Rapid genetic testing of critically ill infants and children with unknown diseases has led to diagnoses for about half, the Sydney Morning Herald reports.
It adds that a study from the Australian Genomics Health Alliance used ultra-rapid genetic testing to analyze samples from 108 children, receiving results in about three days, as compared to the usual months-long wait. Through this, researchers were able to give diagnoses to 55 families, it says.
According to the Herald, 12 children received targeted treatment as a result of their diagnosis and eight were monitored for complications associated with their diagnosis, while 14 were given palliative care. Quinn Boyce, for instance, was born with a serious heart condition and sequencing traced it to the X-linked TAF1 gene, the Herald writes. His parents tell it that while surgeries may have expended Quinn's life for a few months, his quality of life would have declined.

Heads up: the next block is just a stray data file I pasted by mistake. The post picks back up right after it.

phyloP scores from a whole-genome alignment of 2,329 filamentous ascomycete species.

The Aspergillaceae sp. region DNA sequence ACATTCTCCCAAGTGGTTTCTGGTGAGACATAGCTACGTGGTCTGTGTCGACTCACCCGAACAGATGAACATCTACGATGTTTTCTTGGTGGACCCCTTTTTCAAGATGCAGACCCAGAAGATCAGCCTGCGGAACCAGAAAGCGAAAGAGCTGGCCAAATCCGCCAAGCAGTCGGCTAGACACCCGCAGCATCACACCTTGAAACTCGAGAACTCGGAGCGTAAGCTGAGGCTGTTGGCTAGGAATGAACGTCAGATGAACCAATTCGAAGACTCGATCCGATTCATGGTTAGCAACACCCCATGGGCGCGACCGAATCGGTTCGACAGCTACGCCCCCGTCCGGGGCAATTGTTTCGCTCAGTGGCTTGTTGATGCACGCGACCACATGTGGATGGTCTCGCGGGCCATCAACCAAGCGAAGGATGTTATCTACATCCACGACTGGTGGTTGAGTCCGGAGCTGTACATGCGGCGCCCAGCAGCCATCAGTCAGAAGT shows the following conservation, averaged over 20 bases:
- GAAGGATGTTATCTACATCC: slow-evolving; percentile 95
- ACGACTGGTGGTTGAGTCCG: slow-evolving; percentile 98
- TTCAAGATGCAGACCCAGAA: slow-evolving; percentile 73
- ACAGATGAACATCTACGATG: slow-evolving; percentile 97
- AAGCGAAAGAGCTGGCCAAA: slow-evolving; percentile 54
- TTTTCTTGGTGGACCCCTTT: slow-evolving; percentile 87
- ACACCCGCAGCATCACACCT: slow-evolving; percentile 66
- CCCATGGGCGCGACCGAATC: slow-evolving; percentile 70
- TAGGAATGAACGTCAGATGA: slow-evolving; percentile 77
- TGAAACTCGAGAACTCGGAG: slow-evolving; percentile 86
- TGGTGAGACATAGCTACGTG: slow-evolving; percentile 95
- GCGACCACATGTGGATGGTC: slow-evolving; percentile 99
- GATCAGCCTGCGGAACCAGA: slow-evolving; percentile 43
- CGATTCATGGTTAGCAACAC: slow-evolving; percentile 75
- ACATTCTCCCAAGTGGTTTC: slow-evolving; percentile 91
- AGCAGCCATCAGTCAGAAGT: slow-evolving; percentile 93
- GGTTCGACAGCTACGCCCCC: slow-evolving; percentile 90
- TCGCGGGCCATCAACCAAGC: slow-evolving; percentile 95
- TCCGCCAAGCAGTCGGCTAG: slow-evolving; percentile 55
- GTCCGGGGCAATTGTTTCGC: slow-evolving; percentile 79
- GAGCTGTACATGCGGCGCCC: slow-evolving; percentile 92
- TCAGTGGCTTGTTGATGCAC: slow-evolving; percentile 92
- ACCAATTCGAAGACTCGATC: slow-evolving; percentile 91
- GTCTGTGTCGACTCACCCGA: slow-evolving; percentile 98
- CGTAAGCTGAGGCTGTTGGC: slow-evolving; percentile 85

"If that process had stretched out to six months, it would have been awful," Erin Boyce tells the paper. She adds that they "feel incredibly lucky to have found out early ... it enabled us to have a good life with him."